But the more important reason that consumption poverty fell in 2022 while income poverty rose is that families can smooth their consumption across years if they receive more income in the first year than in the second. They can save some of the income from the first year and spend it in the second year. The unprecedented expansion of the safety net did not just let people spend more in 2020 and 2021 (or let them save more or pay down more debt), it let them do so in 2022 as well. It doesn’t make sense to allocate the full benefit of the expansion to 2020 and 2021.

Savings spiked in 2020 and 2021. By the federal definition, “personal savings” is just discretionary income less spending on things consumed. Among middle-class and richer folks, the savings spike meant actual saving and investing. Among poorer folks, it more often meant paying down debt. 

Some families used part of their stimulus checks (or their monthly CTC checks) to pay off credit card debt in 2021 but still had enough money left over to afford more than they could in 2020. These families experienced less hardship than in the previous year. Income poverty and consumption poverty both would show a decline.

In 2022, many of these same families could afford more than they could in 2021, because rather than having to pay down credit card debt, they now could spend the money for other things. In other words, many families continued to benefit in 2022 from the expanded safety net of 2020 and 2021. They experienced less hardship than in the previous year. But while a consumption poverty measure would correctly register this improvement, an income poverty measure might incorrectly indicate rising hardship. 

The instinct of many left-leaning analysts will be to say that consumption poverty is not as well-measured as income poverty, so we should trust the SPM figures that show child poverty rising in 2022. But they have not really grappled with the evidence on which is better measured, something I have pointed out in the past and that Han, Meyer, and Sullivan discuss. Consumption poverty is at least as well-measured as income poverty.

So it now looks to me like I may have been wrong. Not about the long-term risk of a permanently expanded CTC: making the 2021 expansion permanent would have been a mistake, because its omission of an earnings requirement would have incentivized single parenthood and, as Meyer and my colleague Kevin Corinth have demonstrated, joblessness, both of which would hurt the most disadvantaged children. Nor was I wrong about the short-term poverty-reducing effect of a temporary CTC expansion. Rather, it appears that because of consumption smoothing, child poverty was at an all-time low last year despite the expiration of the temporary CTC expansion; it did not revert to its higher pre-pandemic level.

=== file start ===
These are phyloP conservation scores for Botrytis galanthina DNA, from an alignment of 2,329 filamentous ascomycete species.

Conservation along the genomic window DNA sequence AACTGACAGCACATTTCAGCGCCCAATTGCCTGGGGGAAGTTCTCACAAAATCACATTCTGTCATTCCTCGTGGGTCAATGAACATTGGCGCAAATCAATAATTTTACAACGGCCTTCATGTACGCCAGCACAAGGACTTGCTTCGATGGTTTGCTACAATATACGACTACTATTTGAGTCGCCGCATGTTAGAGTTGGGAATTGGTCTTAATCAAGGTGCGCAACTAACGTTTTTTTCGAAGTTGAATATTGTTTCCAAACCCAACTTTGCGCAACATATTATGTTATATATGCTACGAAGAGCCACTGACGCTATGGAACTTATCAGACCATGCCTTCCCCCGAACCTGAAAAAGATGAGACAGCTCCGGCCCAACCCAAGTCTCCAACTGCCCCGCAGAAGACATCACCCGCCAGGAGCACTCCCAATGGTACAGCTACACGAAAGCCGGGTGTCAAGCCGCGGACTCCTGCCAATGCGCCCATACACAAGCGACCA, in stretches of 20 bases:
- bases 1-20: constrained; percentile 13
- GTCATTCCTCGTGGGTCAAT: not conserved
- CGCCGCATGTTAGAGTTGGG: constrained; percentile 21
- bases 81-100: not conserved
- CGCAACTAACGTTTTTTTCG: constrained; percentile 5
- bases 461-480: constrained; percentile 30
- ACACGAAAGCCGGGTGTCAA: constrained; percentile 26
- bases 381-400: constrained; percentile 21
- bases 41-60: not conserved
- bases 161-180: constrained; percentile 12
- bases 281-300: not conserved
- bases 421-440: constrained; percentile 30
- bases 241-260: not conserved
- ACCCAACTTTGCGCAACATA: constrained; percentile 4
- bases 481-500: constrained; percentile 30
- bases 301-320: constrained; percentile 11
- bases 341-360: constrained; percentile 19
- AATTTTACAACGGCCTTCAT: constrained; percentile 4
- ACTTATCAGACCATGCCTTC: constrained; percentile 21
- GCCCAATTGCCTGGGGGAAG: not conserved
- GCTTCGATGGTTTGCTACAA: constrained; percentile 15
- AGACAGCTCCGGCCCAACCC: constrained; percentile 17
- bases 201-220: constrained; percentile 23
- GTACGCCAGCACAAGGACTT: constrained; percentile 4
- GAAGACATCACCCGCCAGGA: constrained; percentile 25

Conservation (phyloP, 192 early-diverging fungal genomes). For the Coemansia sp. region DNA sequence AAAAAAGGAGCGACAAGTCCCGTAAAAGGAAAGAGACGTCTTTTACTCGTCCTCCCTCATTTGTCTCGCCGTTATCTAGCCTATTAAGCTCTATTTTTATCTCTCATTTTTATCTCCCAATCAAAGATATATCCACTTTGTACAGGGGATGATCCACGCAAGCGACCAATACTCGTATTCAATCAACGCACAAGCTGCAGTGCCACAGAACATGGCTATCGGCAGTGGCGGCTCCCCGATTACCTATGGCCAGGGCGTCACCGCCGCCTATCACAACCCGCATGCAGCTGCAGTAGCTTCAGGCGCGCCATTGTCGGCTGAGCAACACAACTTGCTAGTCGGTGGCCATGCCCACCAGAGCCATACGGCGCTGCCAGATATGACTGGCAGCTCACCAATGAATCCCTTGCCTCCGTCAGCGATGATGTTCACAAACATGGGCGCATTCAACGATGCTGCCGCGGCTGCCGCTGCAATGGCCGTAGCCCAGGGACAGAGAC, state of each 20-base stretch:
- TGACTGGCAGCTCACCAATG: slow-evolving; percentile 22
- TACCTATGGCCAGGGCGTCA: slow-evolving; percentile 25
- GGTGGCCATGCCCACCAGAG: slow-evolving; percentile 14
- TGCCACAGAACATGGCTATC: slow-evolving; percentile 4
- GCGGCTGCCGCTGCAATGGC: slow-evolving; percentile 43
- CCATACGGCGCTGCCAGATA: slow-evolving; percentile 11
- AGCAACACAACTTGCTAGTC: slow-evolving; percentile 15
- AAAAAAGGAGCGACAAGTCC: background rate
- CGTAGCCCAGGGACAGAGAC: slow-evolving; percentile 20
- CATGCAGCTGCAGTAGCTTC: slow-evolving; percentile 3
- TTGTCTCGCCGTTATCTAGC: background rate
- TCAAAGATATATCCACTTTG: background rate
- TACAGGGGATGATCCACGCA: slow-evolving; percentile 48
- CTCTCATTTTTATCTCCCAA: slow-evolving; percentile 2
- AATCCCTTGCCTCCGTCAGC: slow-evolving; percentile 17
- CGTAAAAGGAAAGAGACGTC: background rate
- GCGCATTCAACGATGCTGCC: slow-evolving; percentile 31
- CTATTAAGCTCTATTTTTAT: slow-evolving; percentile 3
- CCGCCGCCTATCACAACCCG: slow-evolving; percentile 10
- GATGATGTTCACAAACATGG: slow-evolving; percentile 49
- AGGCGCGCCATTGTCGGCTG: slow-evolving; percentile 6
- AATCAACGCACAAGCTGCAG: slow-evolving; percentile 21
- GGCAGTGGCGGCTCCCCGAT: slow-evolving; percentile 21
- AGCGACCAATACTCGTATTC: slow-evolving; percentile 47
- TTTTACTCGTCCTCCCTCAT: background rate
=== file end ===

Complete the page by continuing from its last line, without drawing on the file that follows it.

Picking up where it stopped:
To be sure, the expansion had costs—budgetary and inflationary—and a permanent expansion would have entailed more costs in the form of unintended consequences. But along with other temporary expansions of the safety net, it did reduce child poverty in the short run, an effect that persisted into 2022. It’s just that advocates of a permanently expanded CTC can’t point to higher income poverty in 2022 to justify their preferred policy.

Advocates might instead point to the 2022 decline in consumption poverty to justify a permanent CTC expansion, but one suspects that few will take up this line of argument. It implies the safety net expansion of 2021 was larger than necessary to keep poverty rates at record lows. And it’s not necessarily the case that consumption poverty would have been higher in 2022 if not for the unprecedented expansion of the safety net. The aid provided by the American Rescue Plan Act, coming on the heels of an enormous relief effort in 2020, allowed for saving and debt reduction, but it also worsened inflation, which ate into living standards. No ARP, no expanded CTC, but also less inflation.

The bottom line is that economic hardship among children was never before as low as it was in 2022. With the economic growth and moderating inflation that has occurred since, we may find it is even lower in 2023. Ultimately, short-term income and consumption poverty trends cannot tell us how we should design safety nets, absent consideration of short- and long-term costs and the values that are reinforced or weakened by different ways of providing assistance. Safety nets should provide temporary relief, but they should otherwise promote self-sufficiency and upward mobility. There are better ways to do that than a permanently expanded CTC that gives the same amount to non-workers as to workers.